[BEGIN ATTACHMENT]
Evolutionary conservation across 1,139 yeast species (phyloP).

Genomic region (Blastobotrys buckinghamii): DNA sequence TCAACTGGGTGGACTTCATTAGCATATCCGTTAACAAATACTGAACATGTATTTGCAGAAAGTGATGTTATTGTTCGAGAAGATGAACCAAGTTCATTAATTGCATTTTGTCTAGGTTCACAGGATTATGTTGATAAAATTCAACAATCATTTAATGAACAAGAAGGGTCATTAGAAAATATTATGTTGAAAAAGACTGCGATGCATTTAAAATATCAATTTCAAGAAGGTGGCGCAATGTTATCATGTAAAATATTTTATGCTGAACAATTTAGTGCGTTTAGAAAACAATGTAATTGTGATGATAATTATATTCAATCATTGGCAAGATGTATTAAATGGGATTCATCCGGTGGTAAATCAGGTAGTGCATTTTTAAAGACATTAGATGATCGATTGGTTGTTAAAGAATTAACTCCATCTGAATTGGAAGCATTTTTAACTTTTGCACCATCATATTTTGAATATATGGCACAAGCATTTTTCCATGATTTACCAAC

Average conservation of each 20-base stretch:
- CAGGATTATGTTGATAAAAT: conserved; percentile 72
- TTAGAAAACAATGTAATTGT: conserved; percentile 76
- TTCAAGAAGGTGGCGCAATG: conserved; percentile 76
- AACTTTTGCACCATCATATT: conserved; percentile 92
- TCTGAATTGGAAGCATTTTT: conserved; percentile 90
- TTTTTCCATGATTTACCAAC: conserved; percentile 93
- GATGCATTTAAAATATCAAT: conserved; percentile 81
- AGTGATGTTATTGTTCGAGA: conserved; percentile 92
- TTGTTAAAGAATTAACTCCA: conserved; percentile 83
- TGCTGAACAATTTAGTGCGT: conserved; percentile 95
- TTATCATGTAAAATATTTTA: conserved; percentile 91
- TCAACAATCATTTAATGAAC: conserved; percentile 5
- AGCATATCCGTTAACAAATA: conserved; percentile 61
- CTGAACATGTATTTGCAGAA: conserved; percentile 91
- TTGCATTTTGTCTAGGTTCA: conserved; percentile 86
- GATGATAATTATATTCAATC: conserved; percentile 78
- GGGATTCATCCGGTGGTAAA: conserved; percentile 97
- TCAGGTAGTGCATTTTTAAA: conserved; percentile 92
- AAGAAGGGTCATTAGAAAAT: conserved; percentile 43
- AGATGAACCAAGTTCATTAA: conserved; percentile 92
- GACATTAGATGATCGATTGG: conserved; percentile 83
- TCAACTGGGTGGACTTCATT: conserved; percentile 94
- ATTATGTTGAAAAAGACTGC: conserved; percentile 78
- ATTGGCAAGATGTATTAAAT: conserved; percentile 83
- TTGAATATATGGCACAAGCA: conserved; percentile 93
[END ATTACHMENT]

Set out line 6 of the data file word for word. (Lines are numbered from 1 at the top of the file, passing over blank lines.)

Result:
- TTCAAGAAGGTGGCGCAATG: conserved; percentile 76